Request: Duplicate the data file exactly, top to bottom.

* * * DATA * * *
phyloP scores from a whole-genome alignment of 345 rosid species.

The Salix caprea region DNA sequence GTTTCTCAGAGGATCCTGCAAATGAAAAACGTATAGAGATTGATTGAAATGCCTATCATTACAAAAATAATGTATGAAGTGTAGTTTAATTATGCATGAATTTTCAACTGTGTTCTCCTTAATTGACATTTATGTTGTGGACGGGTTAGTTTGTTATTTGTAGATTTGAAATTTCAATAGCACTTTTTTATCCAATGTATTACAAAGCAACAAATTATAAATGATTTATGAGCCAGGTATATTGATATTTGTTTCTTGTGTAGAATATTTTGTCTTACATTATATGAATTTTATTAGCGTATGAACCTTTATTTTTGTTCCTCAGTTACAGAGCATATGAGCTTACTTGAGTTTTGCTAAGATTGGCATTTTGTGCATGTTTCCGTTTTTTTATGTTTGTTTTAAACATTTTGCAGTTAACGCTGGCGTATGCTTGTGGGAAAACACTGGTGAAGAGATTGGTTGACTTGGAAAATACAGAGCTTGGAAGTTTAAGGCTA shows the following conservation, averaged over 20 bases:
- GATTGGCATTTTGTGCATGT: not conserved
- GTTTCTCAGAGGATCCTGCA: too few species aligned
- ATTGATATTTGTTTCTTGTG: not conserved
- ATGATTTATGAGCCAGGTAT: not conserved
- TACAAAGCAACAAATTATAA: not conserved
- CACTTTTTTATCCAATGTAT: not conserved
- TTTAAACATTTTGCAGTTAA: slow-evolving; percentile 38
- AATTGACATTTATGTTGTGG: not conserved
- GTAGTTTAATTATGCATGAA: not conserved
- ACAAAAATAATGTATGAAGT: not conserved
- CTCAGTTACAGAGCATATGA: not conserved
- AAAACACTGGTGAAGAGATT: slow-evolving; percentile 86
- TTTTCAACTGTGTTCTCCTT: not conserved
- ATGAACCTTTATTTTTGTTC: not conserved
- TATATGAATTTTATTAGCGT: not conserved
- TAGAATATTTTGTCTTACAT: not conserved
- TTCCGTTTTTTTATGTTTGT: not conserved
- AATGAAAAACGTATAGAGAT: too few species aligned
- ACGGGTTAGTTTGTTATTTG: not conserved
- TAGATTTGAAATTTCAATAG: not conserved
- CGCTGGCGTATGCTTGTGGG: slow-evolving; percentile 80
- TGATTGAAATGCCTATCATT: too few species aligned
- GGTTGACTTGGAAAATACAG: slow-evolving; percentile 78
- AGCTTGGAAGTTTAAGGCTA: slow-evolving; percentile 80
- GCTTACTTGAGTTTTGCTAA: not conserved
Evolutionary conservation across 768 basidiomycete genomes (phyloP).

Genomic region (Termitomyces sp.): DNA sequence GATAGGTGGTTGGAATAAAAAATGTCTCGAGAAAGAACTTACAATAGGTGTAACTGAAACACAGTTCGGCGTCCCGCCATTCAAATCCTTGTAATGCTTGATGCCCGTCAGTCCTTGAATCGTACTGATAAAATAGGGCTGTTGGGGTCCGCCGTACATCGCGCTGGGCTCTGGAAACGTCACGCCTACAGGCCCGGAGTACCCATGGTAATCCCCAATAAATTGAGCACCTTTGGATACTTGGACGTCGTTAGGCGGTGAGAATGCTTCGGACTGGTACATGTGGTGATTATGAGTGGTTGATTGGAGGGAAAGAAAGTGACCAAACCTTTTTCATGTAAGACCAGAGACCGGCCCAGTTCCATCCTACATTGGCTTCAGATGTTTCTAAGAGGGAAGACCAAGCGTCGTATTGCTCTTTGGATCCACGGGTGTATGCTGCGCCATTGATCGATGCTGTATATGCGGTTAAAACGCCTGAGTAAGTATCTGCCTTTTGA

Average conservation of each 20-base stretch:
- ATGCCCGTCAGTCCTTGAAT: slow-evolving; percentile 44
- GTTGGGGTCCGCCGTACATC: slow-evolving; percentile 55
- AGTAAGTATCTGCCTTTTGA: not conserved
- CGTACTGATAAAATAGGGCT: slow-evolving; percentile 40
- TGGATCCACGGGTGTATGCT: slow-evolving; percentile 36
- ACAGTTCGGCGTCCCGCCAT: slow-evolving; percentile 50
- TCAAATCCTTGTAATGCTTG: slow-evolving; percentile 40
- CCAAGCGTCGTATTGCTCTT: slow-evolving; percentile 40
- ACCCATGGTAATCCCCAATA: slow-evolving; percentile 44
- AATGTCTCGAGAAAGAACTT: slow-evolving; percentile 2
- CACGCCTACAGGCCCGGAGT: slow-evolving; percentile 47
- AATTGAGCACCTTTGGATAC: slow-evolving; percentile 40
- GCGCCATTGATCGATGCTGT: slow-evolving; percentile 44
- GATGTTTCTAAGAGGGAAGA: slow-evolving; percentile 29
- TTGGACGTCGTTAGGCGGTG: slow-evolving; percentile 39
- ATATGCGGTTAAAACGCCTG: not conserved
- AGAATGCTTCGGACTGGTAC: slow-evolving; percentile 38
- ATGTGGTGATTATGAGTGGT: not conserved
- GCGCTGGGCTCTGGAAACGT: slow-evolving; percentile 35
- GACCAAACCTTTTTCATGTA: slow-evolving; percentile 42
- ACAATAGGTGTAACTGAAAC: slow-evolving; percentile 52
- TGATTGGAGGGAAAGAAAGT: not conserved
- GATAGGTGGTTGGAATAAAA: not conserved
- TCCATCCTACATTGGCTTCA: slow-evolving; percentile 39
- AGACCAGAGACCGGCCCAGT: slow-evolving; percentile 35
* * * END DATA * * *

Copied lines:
phyloP scores from a whole-genome alignment of 345 rosid species.

The Salix caprea region DNA sequence GTTTCTCAGAGGATCCTGCAAATGAAAAACGTATAGAGATTGATTGAAATGCCTATCATTACAAAAATAATGTATGAAGTGTAGTTTAATTATGCATGAATTTTCAACTGTGTTCTCCTTAATTGACATTTATGTTGTGGACGGGTTAGTTTGTTATTTGTAGATTTGAAATTTCAATAGCACTTTTTTATCCAATGTATTACAAAGCAACAAATTATAAATGATTTATGAGCCAGGTATATTGATATTTGTTTCTTGTGTAGAATATTTTGTCTTACATTATATGAATTTTATTAGCGTATGAACCTTTATTTTTGTTCCTCAGTTACAGAGCATATGAGCTTACTTGAGTTTTGCTAAGATTGGCATTTTGTGCATGTTTCCGTTTTTTTATGTTTGTTTTAAACATTTTGCAGTTAACGCTGGCGTATGCTTGTGGGAAAACACTGGTGAAGAGATTGGTTGACTTGGAAAATACAGAGCTTGGAAGTTTAAGGCTA shows the following conservation, averaged over 20 bases:
- GATTGGCATTTTGTGCATGT: not conserved
- GTTTCTCAGAGGATCCTGCA: too few species aligned
- ATTGATATTTGTTTCTTGTG: not conserved
- ATGATTTATGAGCCAGGTAT: not conserved
- TACAAAGCAACAAATTATAA: not conserved
- CACTTTTTTATCCAATGTAT: not conserved
- TTTAAACATTTTGCAGTTAA: slow-evolving; percentile 38
- AATTGACATTTATGTTGTGG: not conserved
- GTAGTTTAATTATGCATGAA: not conserved
- ACAAAAATAATGTATGAAGT: not conserved
- CTCAGTTACAGAGCATATGA: not conserved
- AAAACACTGGTGAAGAGATT: slow-evolving; percentile 86
- TTTTCAACTGTGTTCTCCTT: not conserved
- ATGAACCTTTATTTTTGTTC: not conserved
- TATATGAATTTTATTAGCGT: not conserved
- TAGAATATTTTGTCTTACAT: not conserved
- TTCCGTTTTTTTATGTTTGT: not conserved
- AATGAAAAACGTATAGAGAT: too few species aligned
- ACGGGTTAGTTTGTTATTTG: not conserved
- TAGATTTGAAATTTCAATAG: not conserved
- CGCTGGCGTATGCTTGTGGG: slow-evolving; percentile 80
- TGATTGAAATGCCTATCATT: too few species aligned
- GGTTGACTTGGAAAATACAG: slow-evolving; percentile 78
- AGCTTGGAAGTTTAAGGCTA: slow-evolving; percentile 80
- GCTTACTTGAGTTTTGCTAA: not conserved
Evolutionary conservation across 768 basidiomycete genomes (phyloP).

Genomic region (Termitomyces sp.): DNA sequence GATAGGTGGTTGGAATAAAAAATGTCTCGAGAAAGAACTTACAATAGGTGTAACTGAAACACAGTTCGGCGTCCCGCCATTCAAATCCTTGTAATGCTTGATGCCCGTCAGTCCTTGAATCGTACTGATAAAATAGGGCTGTTGGGGTCCGCCGTACATCGCGCTGGGCTCTGGAAACGTCACGCCTACAGGCCCGGAGTACCCATGGTAATCCCCAATAAATTGAGCACCTTTGGATACTTGGACGTCGTTAGGCGGTGAGAATGCTTCGGACTGGTACATGTGGTGATTATGAGTGGTTGATTGGAGGGAAAGAAAGTGACCAAACCTTTTTCATGTAAGACCAGAGACCGGCCCAGTTCCATCCTACATTGGCTTCAGATGTTTCTAAGAGGGAAGACCAAGCGTCGTATTGCTCTTTGGATCCACGGGTGTATGCTGCGCCATTGATCGATGCTGTATATGCGGTTAAAACGCCTGAGTAAGTATCTGCCTTTTGA

Average conservation of each 20-base stretch:
- ATGCCCGTCAGTCCTTGAAT: slow-evolving; percentile 44
- GTTGGGGTCCGCCGTACATC: slow-evolving; percentile 55
- AGTAAGTATCTGCCTTTTGA: not conserved
- CGTACTGATAAAATAGGGCT: slow-evolving; percentile 40
- TGGATCCACGGGTGTATGCT: slow-evolving; percentile 36
- ACAGTTCGGCGTCCCGCCAT: slow-evolving; percentile 50
- TCAAATCCTTGTAATGCTTG: slow-evolving; percentile 40
- CCAAGCGTCGTATTGCTCTT: slow-evolving; percentile 40
- ACCCATGGTAATCCCCAATA: slow-evolving; percentile 44
- AATGTCTCGAGAAAGAACTT: slow-evolving; percentile 2
- CACGCCTACAGGCCCGGAGT: slow-evolving; percentile 47
- AATTGAGCACCTTTGGATAC: slow-evolving; percentile 40
- GCGCCATTGATCGATGCTGT: slow-evolving; percentile 44
- GATGTTTCTAAGAGGGAAGA: slow-evolving; percentile 29
- TTGGACGTCGTTAGGCGGTG: slow-evolving; percentile 39
- ATATGCGGTTAAAACGCCTG: not conserved
- AGAATGCTTCGGACTGGTAC: slow-evolving; percentile 38
- ATGTGGTGATTATGAGTGGT: not conserved
- GCGCTGGGCTCTGGAAACGT: slow-evolving; percentile 35
- GACCAAACCTTTTTCATGTA: slow-evolving; percentile 42
- ACAATAGGTGTAACTGAAAC: slow-evolving; percentile 52
- TGATTGGAGGGAAAGAAAGT: not conserved
- GATAGGTGGTTGGAATAAAA: not conserved
- TCCATCCTACATTGGCTTCA: slow-evolving; percentile 39
- AGACCAGAGACCGGCCCAGT: slow-evolving; percentile 35